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November 13, 2021–July 4, 2022 

Tatau: Marks of Polynesia explores the beauty of Samoan tattoos as well as the role they play in the preservation and propagation of Samoan culture. Through an array of photographs, Tatau showcases the work of traditional Samoan tattoo masters alongside that of younger practitioners working within and influenced by the tradition today.

Now Closed

November 13, 2021–July 4, 2022

Museum Hours

Open Daily
9 am – 5 pm
Closed Thanksgiving
& Christmas Day


All Ages


J.M. Long Gallery


Members: Free
Adults: $24.95
Seniors (65+): $21.95
Youth (4–17): $16.95
Children (3 and under): Free
Children age 16 and younger must be accompanied by an adult.

Tattooing has long been held as not just a practice in art but also a way to tell stories through art, through the intimate painting of one’s body. Sāmoa’s tatau is one of the world’s most distinct tattoo traditions. It is an indigenous art form dating back 2,000 years, and has played a pivotal role in the preservation and propagation of Samoan culture.  

In Sāmoa, tufuga tā tatau (master tattoo artists) are granted high status in society and acquiring tatau is considered a powerful affirmation of national identity, particularly for young men, for whom it is an important rite of passage.  

This exhibition is an opportunity to learn what tatau signifies in Samoan culture, and how it helps Samoans and other Polynesians living abroad stay connected to their identity and heritage.  

An important focus of Tatau: Marks of Polynesia is the influential Sulu‘ape family and their disciples; the legendary Petelo Sulu‘ape and his late brother Paulo are credited with spurring the resurgence of Samoan tattoos worldwide.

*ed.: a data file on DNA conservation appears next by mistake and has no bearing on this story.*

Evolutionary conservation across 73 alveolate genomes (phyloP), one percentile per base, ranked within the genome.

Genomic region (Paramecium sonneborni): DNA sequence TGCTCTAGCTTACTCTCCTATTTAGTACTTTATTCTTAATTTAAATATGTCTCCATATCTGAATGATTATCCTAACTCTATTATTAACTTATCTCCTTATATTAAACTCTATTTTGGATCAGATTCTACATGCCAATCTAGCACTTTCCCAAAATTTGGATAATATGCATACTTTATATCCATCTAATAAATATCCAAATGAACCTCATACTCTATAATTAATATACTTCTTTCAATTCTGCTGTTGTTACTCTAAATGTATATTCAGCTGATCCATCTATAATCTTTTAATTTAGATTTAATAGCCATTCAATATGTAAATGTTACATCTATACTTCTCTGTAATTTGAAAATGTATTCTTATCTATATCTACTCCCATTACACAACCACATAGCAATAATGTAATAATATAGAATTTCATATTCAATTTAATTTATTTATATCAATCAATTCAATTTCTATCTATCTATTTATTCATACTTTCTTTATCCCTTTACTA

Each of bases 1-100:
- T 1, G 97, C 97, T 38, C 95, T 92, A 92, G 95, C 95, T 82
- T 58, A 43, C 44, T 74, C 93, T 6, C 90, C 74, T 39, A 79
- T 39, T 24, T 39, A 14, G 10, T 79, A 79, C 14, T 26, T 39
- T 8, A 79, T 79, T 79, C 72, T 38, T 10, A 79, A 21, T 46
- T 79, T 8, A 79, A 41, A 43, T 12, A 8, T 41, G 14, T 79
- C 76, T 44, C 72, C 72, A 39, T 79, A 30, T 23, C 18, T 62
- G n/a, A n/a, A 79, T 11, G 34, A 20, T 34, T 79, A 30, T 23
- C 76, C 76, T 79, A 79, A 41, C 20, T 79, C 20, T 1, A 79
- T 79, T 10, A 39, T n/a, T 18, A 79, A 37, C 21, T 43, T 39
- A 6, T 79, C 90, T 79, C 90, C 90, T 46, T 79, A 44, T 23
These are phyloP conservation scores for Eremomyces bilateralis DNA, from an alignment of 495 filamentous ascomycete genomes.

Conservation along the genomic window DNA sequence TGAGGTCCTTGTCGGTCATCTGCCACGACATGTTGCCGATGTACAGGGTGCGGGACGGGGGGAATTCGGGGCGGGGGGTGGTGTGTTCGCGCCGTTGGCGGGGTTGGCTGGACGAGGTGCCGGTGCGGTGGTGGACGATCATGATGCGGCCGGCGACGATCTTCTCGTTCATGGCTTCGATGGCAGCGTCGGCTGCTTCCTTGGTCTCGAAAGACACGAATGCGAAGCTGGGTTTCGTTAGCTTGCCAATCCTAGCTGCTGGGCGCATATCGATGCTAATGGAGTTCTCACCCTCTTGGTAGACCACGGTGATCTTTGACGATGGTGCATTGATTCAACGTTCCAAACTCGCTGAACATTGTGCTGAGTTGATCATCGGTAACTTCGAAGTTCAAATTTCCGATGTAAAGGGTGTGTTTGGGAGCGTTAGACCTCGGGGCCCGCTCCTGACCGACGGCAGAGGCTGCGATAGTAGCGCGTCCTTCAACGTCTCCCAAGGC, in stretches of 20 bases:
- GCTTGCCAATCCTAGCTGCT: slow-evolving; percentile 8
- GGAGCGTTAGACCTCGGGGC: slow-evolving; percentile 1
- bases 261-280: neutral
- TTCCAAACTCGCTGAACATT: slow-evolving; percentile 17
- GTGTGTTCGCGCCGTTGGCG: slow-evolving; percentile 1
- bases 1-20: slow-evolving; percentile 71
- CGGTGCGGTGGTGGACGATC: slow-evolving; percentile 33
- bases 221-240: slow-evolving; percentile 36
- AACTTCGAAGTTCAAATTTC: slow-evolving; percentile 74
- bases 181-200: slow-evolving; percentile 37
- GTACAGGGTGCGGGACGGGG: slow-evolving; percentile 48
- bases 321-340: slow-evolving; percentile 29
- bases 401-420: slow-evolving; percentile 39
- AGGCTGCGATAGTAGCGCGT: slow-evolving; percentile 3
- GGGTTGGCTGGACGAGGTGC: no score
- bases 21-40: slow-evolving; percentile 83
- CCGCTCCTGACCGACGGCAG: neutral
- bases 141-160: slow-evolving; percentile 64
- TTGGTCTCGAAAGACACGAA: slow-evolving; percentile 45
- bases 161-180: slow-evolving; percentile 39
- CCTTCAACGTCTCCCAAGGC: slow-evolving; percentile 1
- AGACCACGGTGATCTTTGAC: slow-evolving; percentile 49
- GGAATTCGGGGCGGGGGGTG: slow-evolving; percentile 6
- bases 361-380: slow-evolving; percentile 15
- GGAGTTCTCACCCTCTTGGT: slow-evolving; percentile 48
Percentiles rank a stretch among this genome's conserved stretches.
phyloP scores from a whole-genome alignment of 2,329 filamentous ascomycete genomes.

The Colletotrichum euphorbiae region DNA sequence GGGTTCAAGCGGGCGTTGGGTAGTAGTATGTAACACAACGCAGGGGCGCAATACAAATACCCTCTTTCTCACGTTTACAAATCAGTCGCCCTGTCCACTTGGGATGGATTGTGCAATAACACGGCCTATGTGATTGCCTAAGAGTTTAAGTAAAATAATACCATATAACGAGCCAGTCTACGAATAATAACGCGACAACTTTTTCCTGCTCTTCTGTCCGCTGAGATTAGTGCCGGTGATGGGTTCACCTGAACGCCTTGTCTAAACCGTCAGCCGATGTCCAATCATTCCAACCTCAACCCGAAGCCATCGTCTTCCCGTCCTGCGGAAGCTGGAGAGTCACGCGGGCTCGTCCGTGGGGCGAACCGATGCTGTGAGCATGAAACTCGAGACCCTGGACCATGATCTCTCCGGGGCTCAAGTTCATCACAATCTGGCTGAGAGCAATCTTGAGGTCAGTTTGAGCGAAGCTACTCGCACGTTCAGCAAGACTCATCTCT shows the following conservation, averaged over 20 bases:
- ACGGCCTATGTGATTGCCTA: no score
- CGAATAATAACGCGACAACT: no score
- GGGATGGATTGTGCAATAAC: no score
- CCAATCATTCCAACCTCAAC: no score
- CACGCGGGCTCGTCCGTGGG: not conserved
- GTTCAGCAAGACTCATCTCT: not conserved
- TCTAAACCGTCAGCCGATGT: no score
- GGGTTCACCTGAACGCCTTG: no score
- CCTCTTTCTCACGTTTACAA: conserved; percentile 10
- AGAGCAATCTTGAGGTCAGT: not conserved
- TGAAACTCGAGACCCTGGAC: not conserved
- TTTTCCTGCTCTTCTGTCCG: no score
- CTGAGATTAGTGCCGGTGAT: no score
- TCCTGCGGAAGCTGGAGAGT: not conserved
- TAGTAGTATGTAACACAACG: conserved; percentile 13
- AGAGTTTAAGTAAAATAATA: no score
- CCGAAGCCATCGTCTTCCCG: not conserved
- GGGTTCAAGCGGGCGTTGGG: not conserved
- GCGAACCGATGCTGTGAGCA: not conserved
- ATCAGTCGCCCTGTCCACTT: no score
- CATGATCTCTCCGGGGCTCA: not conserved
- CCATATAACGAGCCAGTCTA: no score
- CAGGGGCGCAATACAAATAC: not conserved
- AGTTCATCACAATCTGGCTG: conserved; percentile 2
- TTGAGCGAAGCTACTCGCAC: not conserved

As the Tatau exhibition highlights Samoan tattooing implements, Bishop Museum has also curated its cultural collection items to highlight implements from both Hawaiʻi and Sāmoa, as an added feature to the exhibition. Through this effort, the Museum aims to show the connections between the cultures of Polynesia through the lens of tattooing practices and traditions. These select items from Bishop Museum’s collections are rarely on view.  

Tatau: Marks of Polynesia is organized by the Japanese American National Museum in Los Angeles, California, and is supported in part, by Mariko Gordon and Hugh Cosman. This exhibition is curated by Takahiro “Ryudaibori” Kitamura. Exhibit photography is by John Agcaoili.

This exhibit is organized by

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Mahalo to our generous sponsors:

Contributing Sponsor

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Media Sponsor

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Sustaining Sponsor

Honolulu Star-Advertiser
Scott Hawaii

Contributing Sponsors

DeeAnn Yabusaki  
Elizabeth Rice Grossman
Lauran Bromley
Omidyar ‘Ohana Fund at the Hawai‘i Community Foundation

Hospitality Sponsor

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Media Sponsor

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Documentation Sponsor

Redefined Media

Food Sponsor

The Aja Group

Additional support provided by

Bloomingdale’s, Kahala Sportswear, and UNIQLO Hawaii

Cover image: Artist Will Barras photographed by Brandon Shigeta. Courtesy of POW! WOW!
Slider images: Artists Kaplan Bunce, Alex Pardee, Kamea Hadar, and Crisselle Mendiola photographed by Brandon Shigeta. All images are courtesy of POW! WOW!
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